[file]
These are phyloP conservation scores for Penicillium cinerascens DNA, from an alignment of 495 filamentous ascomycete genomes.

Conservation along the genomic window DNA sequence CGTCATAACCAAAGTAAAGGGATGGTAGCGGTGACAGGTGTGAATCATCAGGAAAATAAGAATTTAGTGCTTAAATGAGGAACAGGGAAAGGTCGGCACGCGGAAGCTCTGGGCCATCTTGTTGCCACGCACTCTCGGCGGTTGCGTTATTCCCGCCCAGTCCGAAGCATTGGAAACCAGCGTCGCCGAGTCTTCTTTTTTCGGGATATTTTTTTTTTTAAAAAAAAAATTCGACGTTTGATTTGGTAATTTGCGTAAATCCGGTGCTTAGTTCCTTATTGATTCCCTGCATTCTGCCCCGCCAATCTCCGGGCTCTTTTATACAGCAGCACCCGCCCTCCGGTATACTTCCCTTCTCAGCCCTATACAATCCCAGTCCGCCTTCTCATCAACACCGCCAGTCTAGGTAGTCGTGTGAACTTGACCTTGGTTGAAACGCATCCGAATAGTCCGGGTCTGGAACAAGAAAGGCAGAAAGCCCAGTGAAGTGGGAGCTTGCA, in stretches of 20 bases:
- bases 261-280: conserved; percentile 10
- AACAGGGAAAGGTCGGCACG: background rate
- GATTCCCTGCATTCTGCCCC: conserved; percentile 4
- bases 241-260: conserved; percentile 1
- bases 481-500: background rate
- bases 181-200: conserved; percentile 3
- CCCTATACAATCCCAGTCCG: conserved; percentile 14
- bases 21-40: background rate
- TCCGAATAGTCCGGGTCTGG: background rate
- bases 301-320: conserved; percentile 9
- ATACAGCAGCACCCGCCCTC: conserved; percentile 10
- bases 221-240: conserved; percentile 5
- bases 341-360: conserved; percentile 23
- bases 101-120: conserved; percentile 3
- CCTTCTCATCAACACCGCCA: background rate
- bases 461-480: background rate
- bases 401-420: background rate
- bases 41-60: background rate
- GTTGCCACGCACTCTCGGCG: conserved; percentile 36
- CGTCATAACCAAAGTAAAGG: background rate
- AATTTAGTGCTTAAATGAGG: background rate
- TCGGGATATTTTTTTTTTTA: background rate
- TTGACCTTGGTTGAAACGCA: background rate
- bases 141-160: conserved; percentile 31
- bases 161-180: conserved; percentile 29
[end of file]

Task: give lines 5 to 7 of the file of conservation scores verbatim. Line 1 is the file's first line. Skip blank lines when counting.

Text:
- GATTCCCTGCATTCTGCCCC: conserved; percentile 4
- bases 241-260: conserved; percentile 1
- bases 481-500: background rate